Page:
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The California PCIP shutdown answers

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What if you’re suddenly moving from the California state-run Pre-existing Condition Insurance Plan (PCIP) into the federal PCIP, and you’re a kidney transplant?

You’re in luck.

“Authorization is not required for cornea or kidney transplants,” according to a PCIP benefit transition summary posted on the website of the California Managed Risk Insurance Board (MRMIB).

If you are a patient who’s getting some other type of transplant, such as a lung transplant or a liver transplant, then plan authorization is now required for those types of transplants, according to the summary.

A patient in that situation should call an 800 number and ask to speak to a transplant nurse.

“The nurse will request contact information for your current transplant coordinator to initiate transplant plans,” according to the summary.

MRMIB officials have posted that summary, along with other PCIP-related items, including a collection of PCIP-transition-related call center scripts, in a collection of documents that could be discussed at a board meeting set to start at 11 a.m. PDT Wednesday.

Drafters of the Patient Protection and Affordable Care Act of 2010 (PPACA) included the provision that created PCIP (often pronounced “P-sip”) in an effort to provide temporary emergency access to affordable health coverage for people with health problems who could not qualify for conventional commercial coverage in states that have been insurers to use medical underwriting in the individual health insurance market.

PPACA calls for insurers to begin providing health coverage without use of health status information in the sale or pricing process starting Jan. 1, 2014.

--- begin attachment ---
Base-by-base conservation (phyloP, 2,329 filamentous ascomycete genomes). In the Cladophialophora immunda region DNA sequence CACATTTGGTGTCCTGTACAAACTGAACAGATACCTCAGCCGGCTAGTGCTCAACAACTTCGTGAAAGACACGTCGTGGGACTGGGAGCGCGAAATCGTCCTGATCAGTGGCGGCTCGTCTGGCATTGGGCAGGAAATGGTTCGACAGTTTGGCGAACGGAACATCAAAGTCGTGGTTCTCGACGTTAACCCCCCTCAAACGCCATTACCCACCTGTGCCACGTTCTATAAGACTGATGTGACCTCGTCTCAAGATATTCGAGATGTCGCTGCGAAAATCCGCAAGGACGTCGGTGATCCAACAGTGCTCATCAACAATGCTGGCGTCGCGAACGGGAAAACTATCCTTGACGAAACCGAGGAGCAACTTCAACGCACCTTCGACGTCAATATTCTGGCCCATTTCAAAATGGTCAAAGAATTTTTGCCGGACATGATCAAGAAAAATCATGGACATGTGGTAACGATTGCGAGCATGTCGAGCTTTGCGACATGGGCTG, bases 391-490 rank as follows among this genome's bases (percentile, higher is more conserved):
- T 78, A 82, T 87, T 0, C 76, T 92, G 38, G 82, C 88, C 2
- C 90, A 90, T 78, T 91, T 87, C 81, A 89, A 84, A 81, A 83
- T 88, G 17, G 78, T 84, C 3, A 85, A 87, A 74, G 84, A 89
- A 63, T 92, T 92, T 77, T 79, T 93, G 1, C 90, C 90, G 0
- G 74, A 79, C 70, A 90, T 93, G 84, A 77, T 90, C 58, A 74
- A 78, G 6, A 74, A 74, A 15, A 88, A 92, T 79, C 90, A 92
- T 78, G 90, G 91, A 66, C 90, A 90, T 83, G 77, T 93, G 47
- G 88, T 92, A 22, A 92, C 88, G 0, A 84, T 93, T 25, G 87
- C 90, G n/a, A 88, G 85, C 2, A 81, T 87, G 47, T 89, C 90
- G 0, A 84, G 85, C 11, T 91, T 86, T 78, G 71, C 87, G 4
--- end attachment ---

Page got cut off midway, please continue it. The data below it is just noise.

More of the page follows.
From late 2010 to Dec. 31, 2013, PCIP was supposed to use $5 billion in funding to provide moderate-deductible, comprehensive coverage for enrollees, with coverage prices comparable to rate healthy enrollees were paying in each state’s commercial individual health insurance market.

Some states were running their own PCIPs, and others were depending on the U.S. Department of Health and Human Services (HHS) to run PCIPs for their residents.

Enrollment turned out to be lower than expected, but enrollees have been averaging about $30,000 in claims each per year. To keep the PCIP program funding from running out, the U.S. Department of Health and Human Services (HHS) asked states with state-run PCIPs to accept flat-rate funding for the rest of the year or turn their enrollees over to the federal program.

California is one of the states that has shut down its state-run program and put the enrollees in the federal program.

California is letting enrollees who want to shift into another, state-run program for people with health problems, the MRMIP program, go into MRMIP rather than moving into the federal program.

The questions and answers given in the call center script reflect some of the wrinkles that have cropped up as California geared up to send PCIP enrollees into the arms of HHS.

One question, for example, deals with whether the state AIDS drug assistance program will continue to pay for PCIP for some people with AIDS.

“The federally-run PCIP program accepts third party payments,” according to the call center transcript. “California is currently in discussion with the federally-run PCIP program to see how the premium payment process for third party payments will function. Once the process has been finalized, the information will be sent to each subscriber.”

In a question about providers, the script that enrollees can generally use any provider willing to accept Medicare-level rates but must use in-network providers for organ transplants. 

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